Father Says Privacy Law Played Role in Son's Death

By David Chang
|  Thursday, Apr 25, 2013  |  Updated 12:32 AM EDT
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The father of a Temple student who died of a heroin overdose will testify before Congress on Thursday that the patient privacy law known as HIPAA prevented him from knowing important information that could have saved his son. NBC10's Rosemary Connors spoke to the father.

NBC10.com - Rosemary Connors

The father of a Temple student who died of a heroin overdose will testify before Congress on Thursday that the patient privacy law known as HIPAA prevented him from knowing important information that could have saved his son. NBC10's Rosemary Connors spoke to the father.

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A local father says a law designed to protect the privacy of patients stopped him from knowing important information that could have saved his son’s life.

Gregg Wolfe says his 21-year-old son, Justin was struggling with addiction. The Temple University student told his father he was addicted to prescription drugs. While Wolfe tried to get his son help, Justin’s problems ended up being much more serious.

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Justin was actually addicted to heroin and died of an accidental overdose last December. Due to the Health Insurance Portability and Accountability Act(HIPAA) however, doctors could not tell Justin’s parents about the heroin use. While Gregg and his wife’s health insurance covered their son’s outpatient treatment, Justin was still considered a legal adult.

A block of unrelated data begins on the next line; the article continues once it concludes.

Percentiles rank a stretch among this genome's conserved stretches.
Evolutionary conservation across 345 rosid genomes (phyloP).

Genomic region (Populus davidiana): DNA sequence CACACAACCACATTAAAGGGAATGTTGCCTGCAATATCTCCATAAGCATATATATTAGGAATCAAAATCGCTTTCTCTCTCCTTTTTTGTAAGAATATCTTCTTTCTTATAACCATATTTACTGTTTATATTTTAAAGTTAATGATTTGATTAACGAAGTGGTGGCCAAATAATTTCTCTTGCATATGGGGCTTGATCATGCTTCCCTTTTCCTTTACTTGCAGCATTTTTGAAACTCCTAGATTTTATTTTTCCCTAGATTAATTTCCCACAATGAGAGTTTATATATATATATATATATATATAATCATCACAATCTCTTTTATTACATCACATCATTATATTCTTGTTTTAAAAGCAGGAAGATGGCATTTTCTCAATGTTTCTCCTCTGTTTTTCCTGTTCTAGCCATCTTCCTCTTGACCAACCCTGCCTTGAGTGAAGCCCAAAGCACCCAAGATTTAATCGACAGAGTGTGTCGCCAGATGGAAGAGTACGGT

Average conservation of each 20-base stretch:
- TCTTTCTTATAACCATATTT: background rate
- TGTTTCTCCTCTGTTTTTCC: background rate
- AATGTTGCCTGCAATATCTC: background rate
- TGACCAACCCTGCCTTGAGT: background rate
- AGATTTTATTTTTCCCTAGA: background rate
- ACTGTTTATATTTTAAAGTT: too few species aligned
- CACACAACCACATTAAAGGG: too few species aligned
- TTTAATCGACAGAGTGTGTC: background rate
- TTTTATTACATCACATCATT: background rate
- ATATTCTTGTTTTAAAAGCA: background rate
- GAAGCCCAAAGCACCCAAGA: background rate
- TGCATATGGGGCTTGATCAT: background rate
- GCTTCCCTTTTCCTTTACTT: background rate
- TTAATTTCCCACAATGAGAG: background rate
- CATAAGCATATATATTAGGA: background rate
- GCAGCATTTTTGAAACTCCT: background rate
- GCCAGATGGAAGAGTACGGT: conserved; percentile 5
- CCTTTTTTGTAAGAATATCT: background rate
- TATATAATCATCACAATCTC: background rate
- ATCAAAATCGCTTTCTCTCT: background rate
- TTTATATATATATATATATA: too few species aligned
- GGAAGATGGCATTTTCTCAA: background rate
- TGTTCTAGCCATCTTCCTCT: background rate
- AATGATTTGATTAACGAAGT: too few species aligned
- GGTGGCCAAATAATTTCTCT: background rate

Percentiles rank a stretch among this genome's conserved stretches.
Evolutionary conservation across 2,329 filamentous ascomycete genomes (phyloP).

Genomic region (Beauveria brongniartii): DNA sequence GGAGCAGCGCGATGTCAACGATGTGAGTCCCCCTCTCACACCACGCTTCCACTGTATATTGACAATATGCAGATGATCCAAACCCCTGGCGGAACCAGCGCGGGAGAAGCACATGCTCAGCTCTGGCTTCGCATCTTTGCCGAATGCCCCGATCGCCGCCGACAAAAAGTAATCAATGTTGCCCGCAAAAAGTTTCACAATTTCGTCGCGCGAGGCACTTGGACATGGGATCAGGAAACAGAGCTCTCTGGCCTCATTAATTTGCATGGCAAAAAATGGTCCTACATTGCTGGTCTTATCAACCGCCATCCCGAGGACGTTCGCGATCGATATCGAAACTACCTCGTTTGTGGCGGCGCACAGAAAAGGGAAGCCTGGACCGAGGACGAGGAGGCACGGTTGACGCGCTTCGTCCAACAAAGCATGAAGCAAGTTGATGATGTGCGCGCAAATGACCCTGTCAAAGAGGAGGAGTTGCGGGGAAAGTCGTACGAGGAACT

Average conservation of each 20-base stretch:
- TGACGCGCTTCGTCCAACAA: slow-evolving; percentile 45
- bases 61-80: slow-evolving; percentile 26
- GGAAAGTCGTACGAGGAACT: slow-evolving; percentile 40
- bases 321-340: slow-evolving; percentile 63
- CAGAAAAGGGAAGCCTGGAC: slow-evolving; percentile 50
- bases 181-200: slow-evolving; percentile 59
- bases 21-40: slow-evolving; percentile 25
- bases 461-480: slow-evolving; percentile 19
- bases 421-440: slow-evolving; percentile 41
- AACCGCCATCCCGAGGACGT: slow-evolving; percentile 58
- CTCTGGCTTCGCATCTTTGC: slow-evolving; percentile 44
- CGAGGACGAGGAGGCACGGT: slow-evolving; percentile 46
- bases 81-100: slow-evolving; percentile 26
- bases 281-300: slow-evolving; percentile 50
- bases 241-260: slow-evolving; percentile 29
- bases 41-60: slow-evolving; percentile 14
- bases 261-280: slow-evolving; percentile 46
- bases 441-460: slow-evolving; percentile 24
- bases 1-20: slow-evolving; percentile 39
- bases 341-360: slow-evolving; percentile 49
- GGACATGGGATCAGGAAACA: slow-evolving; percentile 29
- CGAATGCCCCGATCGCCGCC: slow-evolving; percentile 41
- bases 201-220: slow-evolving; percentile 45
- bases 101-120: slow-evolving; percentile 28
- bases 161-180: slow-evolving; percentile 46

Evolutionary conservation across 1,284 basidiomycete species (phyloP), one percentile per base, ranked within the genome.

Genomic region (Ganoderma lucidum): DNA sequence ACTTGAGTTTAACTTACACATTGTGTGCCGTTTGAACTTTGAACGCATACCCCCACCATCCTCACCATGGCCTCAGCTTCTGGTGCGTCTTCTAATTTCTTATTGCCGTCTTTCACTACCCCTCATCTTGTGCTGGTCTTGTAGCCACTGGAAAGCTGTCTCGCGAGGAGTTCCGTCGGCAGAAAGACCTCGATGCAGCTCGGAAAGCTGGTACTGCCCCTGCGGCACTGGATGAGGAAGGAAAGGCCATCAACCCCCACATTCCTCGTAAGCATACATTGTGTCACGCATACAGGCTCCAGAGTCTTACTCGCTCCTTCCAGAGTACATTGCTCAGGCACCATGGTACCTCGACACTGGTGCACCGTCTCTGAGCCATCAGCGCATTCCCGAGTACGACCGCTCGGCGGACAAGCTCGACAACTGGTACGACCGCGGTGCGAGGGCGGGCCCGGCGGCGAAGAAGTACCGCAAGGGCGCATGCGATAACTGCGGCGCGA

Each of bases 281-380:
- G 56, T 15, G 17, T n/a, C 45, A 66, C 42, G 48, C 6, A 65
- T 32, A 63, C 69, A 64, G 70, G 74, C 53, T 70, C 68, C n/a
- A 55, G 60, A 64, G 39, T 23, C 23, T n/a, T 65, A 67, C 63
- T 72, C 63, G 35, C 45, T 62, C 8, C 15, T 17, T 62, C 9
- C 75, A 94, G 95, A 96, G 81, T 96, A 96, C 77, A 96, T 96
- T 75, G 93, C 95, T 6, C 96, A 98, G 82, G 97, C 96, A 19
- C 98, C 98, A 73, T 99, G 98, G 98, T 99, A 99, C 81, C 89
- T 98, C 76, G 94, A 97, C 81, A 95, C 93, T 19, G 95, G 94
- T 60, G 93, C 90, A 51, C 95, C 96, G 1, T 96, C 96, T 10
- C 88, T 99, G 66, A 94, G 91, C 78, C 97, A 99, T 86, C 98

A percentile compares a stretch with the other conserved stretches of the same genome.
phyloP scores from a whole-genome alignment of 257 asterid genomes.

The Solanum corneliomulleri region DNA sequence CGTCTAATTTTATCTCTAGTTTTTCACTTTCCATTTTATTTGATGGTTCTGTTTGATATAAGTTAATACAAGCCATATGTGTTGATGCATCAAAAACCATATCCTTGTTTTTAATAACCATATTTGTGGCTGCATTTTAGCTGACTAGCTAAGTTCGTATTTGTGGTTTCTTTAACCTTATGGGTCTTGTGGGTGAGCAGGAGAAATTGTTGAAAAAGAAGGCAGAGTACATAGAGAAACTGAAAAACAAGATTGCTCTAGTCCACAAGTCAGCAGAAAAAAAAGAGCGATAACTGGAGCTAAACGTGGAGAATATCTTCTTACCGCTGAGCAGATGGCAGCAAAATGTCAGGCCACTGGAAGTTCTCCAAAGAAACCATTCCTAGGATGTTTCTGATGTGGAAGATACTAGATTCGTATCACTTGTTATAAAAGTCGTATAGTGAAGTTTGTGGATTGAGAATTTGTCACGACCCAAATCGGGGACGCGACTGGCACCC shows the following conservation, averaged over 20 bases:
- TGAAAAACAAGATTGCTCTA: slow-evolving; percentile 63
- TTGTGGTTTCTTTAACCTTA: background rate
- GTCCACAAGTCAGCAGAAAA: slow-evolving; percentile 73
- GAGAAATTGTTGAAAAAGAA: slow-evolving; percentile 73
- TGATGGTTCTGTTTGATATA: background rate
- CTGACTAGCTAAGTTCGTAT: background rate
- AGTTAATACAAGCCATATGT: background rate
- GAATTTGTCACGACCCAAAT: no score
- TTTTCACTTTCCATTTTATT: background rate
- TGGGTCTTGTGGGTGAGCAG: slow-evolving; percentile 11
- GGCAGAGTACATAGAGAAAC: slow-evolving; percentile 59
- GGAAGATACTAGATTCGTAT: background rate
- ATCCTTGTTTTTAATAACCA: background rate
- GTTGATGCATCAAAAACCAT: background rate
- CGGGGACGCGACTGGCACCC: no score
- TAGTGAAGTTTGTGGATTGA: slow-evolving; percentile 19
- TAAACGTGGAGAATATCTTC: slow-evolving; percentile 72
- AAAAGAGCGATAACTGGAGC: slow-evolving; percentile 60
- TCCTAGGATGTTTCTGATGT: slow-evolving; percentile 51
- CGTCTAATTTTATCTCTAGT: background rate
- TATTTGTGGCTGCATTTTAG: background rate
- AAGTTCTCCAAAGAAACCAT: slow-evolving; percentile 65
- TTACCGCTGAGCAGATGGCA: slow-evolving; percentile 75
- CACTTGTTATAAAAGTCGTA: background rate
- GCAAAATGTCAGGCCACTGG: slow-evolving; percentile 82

Gregg insists he would have acted different if he had known his son was addicted to heroin.

“Justin would have had to go into an inpatient rehab,” said Wolfe. “I would have made sure that he did. He wouldn’t have had use of a phone and his car would’ve been removed.”

On Thursday, Wolfe will travel to Washington where he will testify during a congressional hearing on HIPAA and public safety. He wants the law amended to allow families to be informed in the case of addiction and mental disease.

“I’m hoping to get legislation,” said Wolfe. “Not only in honor of Justin but in order to save many more lives that are out there.”
 

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